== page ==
What Makes a Good Net for Fly Fishing?
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What Makes a Good Net for Fly Fishing?

There are few things more relieving than sliding a fish into the basket and having a moment to take a breath.  There are scenarios where a net is not necessary, but more often than not a net will be your best friend when bringing a big fish to hand.  Not only does it increase your landing ratio, but a fish-friendly net will decrease your catch-and-release mortality and impact on our fisheries.

What makes a good net?  Here are a few things to look for:

Floatability:  I once had a customer come into the fly shop I was working at and complained that his new $200 net sunk to the bottom of the lake while he was releasing a fish.  The net itself was a work of art but liberally varnished and very heavy.  When choosing a net, make sure that you have the freedom to use both hands to release a fish without worrying about the dent it may make in your pocket.

Mesh vs. Rubber: Popular now is “ghost mesh”, a rubber netting with large diameter holes that becomes very slick when wet.  A lot of anglers are gravitating towards this as it has almost no chance of knocking slime or causing bodily harm to the fish before being released.  Catch & release mesh is another great option, and much lighter than rubber.  The only real downside to mesh is that small flies have a way of finding themselves caught up in it.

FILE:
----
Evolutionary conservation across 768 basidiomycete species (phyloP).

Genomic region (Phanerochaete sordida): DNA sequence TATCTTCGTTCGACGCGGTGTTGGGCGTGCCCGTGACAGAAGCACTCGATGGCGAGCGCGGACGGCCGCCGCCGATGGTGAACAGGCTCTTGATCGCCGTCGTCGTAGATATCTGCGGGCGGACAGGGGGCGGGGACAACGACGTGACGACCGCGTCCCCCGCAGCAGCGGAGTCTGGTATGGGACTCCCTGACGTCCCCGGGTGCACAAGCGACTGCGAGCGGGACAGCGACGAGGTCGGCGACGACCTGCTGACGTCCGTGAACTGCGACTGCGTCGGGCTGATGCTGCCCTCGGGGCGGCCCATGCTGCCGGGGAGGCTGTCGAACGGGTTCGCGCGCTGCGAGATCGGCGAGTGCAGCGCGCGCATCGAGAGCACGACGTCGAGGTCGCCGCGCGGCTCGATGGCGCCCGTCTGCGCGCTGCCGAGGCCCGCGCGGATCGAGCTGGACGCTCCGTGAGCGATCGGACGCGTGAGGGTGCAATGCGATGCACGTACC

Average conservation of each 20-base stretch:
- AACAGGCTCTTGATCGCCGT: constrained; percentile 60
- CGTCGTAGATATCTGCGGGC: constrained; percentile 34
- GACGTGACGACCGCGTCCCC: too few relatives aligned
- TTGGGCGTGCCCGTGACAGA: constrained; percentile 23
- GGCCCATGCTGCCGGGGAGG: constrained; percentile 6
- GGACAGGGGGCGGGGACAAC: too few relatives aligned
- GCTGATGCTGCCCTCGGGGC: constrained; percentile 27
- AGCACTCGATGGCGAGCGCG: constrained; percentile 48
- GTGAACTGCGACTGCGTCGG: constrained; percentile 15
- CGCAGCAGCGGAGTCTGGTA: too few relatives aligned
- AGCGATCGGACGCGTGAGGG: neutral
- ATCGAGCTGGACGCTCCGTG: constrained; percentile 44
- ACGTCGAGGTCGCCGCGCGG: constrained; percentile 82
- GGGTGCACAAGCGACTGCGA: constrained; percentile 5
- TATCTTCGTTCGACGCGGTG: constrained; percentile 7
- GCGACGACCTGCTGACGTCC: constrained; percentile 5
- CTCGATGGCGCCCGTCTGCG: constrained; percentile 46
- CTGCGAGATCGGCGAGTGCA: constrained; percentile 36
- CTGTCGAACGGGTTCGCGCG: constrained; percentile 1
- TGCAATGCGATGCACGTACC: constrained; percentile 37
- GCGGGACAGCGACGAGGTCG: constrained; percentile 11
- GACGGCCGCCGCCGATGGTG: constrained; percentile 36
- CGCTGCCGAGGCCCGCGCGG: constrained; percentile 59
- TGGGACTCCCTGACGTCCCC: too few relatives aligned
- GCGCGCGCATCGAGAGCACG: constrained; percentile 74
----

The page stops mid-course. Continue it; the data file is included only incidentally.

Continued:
Handle Length + Basket Depth:  Make sure that the net you are choosing is appropriate for the fishery at hand.  Hiking a small spring creek that doesn’t hold a fish larger than 8″?  You do not need a long-handled salmon net and vise-versa.  Take into consideration the size of the fish you are regularly going to be targeting as well as an appropriate handle length.

This post is in no way sponsored, but I am a firm believer that Moby Nets (Owned by Don Chatwin) are the best nets you can buy with money.  Have a great long weekend!

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